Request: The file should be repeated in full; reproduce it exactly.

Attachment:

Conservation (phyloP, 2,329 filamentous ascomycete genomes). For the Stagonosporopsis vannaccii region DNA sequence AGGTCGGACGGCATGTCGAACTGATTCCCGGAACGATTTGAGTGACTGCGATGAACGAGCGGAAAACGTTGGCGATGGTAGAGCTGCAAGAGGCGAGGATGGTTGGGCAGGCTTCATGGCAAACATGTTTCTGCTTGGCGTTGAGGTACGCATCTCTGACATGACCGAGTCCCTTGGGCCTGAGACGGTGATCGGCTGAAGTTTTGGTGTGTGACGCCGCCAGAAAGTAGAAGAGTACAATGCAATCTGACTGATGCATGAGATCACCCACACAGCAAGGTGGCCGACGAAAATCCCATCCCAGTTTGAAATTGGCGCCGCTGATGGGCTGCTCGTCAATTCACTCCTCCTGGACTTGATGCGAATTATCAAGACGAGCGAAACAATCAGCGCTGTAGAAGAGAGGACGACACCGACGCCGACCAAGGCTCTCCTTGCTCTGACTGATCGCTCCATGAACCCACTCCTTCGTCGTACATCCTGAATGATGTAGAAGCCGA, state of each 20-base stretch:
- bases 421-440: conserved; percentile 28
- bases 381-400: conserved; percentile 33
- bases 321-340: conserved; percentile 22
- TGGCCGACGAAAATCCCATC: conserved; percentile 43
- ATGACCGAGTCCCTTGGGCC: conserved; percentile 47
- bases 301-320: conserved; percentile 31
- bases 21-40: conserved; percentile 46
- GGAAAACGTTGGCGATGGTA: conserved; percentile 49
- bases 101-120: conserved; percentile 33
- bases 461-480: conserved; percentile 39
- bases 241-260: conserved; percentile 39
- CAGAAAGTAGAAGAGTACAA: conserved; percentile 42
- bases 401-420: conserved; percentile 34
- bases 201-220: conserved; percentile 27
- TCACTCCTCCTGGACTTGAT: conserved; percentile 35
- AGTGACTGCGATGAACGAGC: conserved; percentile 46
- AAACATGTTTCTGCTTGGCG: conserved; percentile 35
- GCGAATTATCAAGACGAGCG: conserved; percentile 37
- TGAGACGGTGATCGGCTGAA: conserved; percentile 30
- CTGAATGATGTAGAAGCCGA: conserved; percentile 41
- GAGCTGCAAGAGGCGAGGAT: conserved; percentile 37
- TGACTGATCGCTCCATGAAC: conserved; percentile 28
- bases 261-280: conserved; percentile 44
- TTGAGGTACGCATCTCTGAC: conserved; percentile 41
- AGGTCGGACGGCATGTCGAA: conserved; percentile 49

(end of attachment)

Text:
Conservation (phyloP, 2,329 filamentous ascomycete genomes). For the Stagonosporopsis vannaccii region DNA sequence AGGTCGGACGGCATGTCGAACTGATTCCCGGAACGATTTGAGTGACTGCGATGAACGAGCGGAAAACGTTGGCGATGGTAGAGCTGCAAGAGGCGAGGATGGTTGGGCAGGCTTCATGGCAAACATGTTTCTGCTTGGCGTTGAGGTACGCATCTCTGACATGACCGAGTCCCTTGGGCCTGAGACGGTGATCGGCTGAAGTTTTGGTGTGTGACGCCGCCAGAAAGTAGAAGAGTACAATGCAATCTGACTGATGCATGAGATCACCCACACAGCAAGGTGGCCGACGAAAATCCCATCCCAGTTTGAAATTGGCGCCGCTGATGGGCTGCTCGTCAATTCACTCCTCCTGGACTTGATGCGAATTATCAAGACGAGCGAAACAATCAGCGCTGTAGAAGAGAGGACGACACCGACGCCGACCAAGGCTCTCCTTGCTCTGACTGATCGCTCCATGAACCCACTCCTTCGTCGTACATCCTGAATGATGTAGAAGCCGA, state of each 20-base stretch:
- bases 421-440: conserved; percentile 28
- bases 381-400: conserved; percentile 33
- bases 321-340: conserved; percentile 22
- TGGCCGACGAAAATCCCATC: conserved; percentile 43
- ATGACCGAGTCCCTTGGGCC: conserved; percentile 47
- bases 301-320: conserved; percentile 31
- bases 21-40: conserved; percentile 46
- GGAAAACGTTGGCGATGGTA: conserved; percentile 49
- bases 101-120: conserved; percentile 33
- bases 461-480: conserved; percentile 39
- bases 241-260: conserved; percentile 39
- CAGAAAGTAGAAGAGTACAA: conserved; percentile 42
- bases 401-420: conserved; percentile 34
- bases 201-220: conserved; percentile 27
- TCACTCCTCCTGGACTTGAT: conserved; percentile 35
- AGTGACTGCGATGAACGAGC: conserved; percentile 46
- AAACATGTTTCTGCTTGGCG: conserved; percentile 35
- GCGAATTATCAAGACGAGCG: conserved; percentile 37
- TGAGACGGTGATCGGCTGAA: conserved; percentile 30
- CTGAATGATGTAGAAGCCGA: conserved; percentile 41
- GAGCTGCAAGAGGCGAGGAT: conserved; percentile 37
- TGACTGATCGCTCCATGAAC: conserved; percentile 28
- bases 261-280: conserved; percentile 44
- TTGAGGTACGCATCTCTGAC: conserved; percentile 41
- AGGTCGGACGGCATGTCGAA: conserved; percentile 49